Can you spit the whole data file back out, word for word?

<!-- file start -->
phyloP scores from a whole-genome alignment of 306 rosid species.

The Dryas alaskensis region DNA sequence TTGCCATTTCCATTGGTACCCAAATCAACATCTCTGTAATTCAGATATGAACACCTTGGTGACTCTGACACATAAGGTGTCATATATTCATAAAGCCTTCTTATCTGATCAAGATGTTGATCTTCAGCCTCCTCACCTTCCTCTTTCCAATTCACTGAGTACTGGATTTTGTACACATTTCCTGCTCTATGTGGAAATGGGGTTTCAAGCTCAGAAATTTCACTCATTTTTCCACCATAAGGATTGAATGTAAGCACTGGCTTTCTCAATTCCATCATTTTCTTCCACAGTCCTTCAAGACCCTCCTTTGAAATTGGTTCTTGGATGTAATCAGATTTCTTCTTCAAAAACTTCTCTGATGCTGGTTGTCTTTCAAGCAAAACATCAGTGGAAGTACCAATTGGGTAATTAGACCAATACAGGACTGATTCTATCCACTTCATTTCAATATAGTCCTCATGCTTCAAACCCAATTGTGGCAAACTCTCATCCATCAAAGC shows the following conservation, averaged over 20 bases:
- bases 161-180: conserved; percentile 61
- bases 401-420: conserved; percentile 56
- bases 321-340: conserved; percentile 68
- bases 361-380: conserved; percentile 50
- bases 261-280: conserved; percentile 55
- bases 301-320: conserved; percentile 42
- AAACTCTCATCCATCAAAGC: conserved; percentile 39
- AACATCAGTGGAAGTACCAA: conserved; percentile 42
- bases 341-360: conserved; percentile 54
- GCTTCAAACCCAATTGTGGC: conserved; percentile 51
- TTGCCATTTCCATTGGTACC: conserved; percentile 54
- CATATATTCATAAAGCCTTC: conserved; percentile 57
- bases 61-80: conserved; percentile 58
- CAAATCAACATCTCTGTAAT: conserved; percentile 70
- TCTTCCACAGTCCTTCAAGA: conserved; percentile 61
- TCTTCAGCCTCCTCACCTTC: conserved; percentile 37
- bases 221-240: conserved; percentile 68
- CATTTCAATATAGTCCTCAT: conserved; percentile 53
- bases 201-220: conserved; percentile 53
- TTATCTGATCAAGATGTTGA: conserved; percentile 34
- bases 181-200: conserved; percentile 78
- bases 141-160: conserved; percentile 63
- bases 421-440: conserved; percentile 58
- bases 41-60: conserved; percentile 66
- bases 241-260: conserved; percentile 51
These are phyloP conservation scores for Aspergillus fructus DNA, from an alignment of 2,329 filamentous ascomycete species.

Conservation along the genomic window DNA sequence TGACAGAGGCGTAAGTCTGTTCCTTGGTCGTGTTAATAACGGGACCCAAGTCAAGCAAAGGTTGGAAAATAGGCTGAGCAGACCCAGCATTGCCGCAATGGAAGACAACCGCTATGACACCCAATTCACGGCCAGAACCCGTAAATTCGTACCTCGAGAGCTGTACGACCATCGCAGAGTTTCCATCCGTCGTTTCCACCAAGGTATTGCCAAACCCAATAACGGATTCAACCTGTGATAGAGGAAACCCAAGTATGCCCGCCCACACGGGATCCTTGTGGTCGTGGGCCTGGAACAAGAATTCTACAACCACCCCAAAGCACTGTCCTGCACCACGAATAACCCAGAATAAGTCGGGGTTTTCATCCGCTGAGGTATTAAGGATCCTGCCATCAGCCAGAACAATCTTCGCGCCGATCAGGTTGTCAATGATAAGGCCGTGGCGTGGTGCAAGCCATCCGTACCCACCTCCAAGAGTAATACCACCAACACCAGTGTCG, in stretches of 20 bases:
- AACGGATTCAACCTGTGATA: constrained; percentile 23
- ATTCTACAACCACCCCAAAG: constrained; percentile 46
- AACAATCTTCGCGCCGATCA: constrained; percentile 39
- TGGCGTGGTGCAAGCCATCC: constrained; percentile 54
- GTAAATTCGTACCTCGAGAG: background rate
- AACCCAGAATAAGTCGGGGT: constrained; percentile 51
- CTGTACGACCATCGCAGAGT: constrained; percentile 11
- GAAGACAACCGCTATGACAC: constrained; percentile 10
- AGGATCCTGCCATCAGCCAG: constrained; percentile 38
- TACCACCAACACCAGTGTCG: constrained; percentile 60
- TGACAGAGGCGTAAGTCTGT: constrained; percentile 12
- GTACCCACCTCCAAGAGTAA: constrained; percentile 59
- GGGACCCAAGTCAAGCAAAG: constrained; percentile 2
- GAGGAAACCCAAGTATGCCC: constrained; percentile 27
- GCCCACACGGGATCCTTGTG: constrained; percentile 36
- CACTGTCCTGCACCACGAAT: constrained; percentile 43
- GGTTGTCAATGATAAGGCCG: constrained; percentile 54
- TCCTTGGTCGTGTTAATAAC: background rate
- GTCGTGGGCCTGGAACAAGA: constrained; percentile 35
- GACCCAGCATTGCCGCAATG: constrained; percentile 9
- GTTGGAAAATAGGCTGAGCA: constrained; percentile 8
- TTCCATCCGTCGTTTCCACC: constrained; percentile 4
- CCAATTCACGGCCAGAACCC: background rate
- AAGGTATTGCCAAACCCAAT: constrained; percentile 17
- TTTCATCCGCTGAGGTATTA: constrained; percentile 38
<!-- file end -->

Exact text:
phyloP scores from a whole-genome alignment of 306 rosid species.

The Dryas alaskensis region DNA sequence TTGCCATTTCCATTGGTACCCAAATCAACATCTCTGTAATTCAGATATGAACACCTTGGTGACTCTGACACATAAGGTGTCATATATTCATAAAGCCTTCTTATCTGATCAAGATGTTGATCTTCAGCCTCCTCACCTTCCTCTTTCCAATTCACTGAGTACTGGATTTTGTACACATTTCCTGCTCTATGTGGAAATGGGGTTTCAAGCTCAGAAATTTCACTCATTTTTCCACCATAAGGATTGAATGTAAGCACTGGCTTTCTCAATTCCATCATTTTCTTCCACAGTCCTTCAAGACCCTCCTTTGAAATTGGTTCTTGGATGTAATCAGATTTCTTCTTCAAAAACTTCTCTGATGCTGGTTGTCTTTCAAGCAAAACATCAGTGGAAGTACCAATTGGGTAATTAGACCAATACAGGACTGATTCTATCCACTTCATTTCAATATAGTCCTCATGCTTCAAACCCAATTGTGGCAAACTCTCATCCATCAAAGC shows the following conservation, averaged over 20 bases:
- bases 161-180: conserved; percentile 61
- bases 401-420: conserved; percentile 56
- bases 321-340: conserved; percentile 68
- bases 361-380: conserved; percentile 50
- bases 261-280: conserved; percentile 55
- bases 301-320: conserved; percentile 42
- AAACTCTCATCCATCAAAGC: conserved; percentile 39
- AACATCAGTGGAAGTACCAA: conserved; percentile 42
- bases 341-360: conserved; percentile 54
- GCTTCAAACCCAATTGTGGC: conserved; percentile 51
- TTGCCATTTCCATTGGTACC: conserved; percentile 54
- CATATATTCATAAAGCCTTC: conserved; percentile 57
- bases 61-80: conserved; percentile 58
- CAAATCAACATCTCTGTAAT: conserved; percentile 70
- TCTTCCACAGTCCTTCAAGA: conserved; percentile 61
- TCTTCAGCCTCCTCACCTTC: conserved; percentile 37
- bases 221-240: conserved; percentile 68
- CATTTCAATATAGTCCTCAT: conserved; percentile 53
- bases 201-220: conserved; percentile 53
- TTATCTGATCAAGATGTTGA: conserved; percentile 34
- bases 181-200: conserved; percentile 78
- bases 141-160: conserved; percentile 63
- bases 421-440: conserved; percentile 58
- bases 41-60: conserved; percentile 66
- bases 241-260: conserved; percentile 51
These are phyloP conservation scores for Aspergillus fructus DNA, from an alignment of 2,329 filamentous ascomycete species.

Conservation along the genomic window DNA sequence TGACAGAGGCGTAAGTCTGTTCCTTGGTCGTGTTAATAACGGGACCCAAGTCAAGCAAAGGTTGGAAAATAGGCTGAGCAGACCCAGCATTGCCGCAATGGAAGACAACCGCTATGACACCCAATTCACGGCCAGAACCCGTAAATTCGTACCTCGAGAGCTGTACGACCATCGCAGAGTTTCCATCCGTCGTTTCCACCAAGGTATTGCCAAACCCAATAACGGATTCAACCTGTGATAGAGGAAACCCAAGTATGCCCGCCCACACGGGATCCTTGTGGTCGTGGGCCTGGAACAAGAATTCTACAACCACCCCAAAGCACTGTCCTGCACCACGAATAACCCAGAATAAGTCGGGGTTTTCATCCGCTGAGGTATTAAGGATCCTGCCATCAGCCAGAACAATCTTCGCGCCGATCAGGTTGTCAATGATAAGGCCGTGGCGTGGTGCAAGCCATCCGTACCCACCTCCAAGAGTAATACCACCAACACCAGTGTCG, in stretches of 20 bases:
- AACGGATTCAACCTGTGATA: constrained; percentile 23
- ATTCTACAACCACCCCAAAG: constrained; percentile 46
- AACAATCTTCGCGCCGATCA: constrained; percentile 39
- TGGCGTGGTGCAAGCCATCC: constrained; percentile 54
- GTAAATTCGTACCTCGAGAG: background rate
- AACCCAGAATAAGTCGGGGT: constrained; percentile 51
- CTGTACGACCATCGCAGAGT: constrained; percentile 11
- GAAGACAACCGCTATGACAC: constrained; percentile 10
- AGGATCCTGCCATCAGCCAG: constrained; percentile 38
- TACCACCAACACCAGTGTCG: constrained; percentile 60
- TGACAGAGGCGTAAGTCTGT: constrained; percentile 12
- GTACCCACCTCCAAGAGTAA: constrained; percentile 59
- GGGACCCAAGTCAAGCAAAG: constrained; percentile 2
- GAGGAAACCCAAGTATGCCC: constrained; percentile 27
- GCCCACACGGGATCCTTGTG: constrained; percentile 36
- CACTGTCCTGCACCACGAAT: constrained; percentile 43
- GGTTGTCAATGATAAGGCCG: constrained; percentile 54
- TCCTTGGTCGTGTTAATAAC: background rate
- GTCGTGGGCCTGGAACAAGA: constrained; percentile 35
- GACCCAGCATTGCCGCAATG: constrained; percentile 9
- GTTGGAAAATAGGCTGAGCA: constrained; percentile 8
- TTCCATCCGTCGTTTCCACC: constrained; percentile 4
- CCAATTCACGGCCAGAACCC: background rate
- AAGGTATTGCCAAACCCAAT: constrained; percentile 17
- TTTCATCCGCTGAGGTATTA: constrained; percentile 38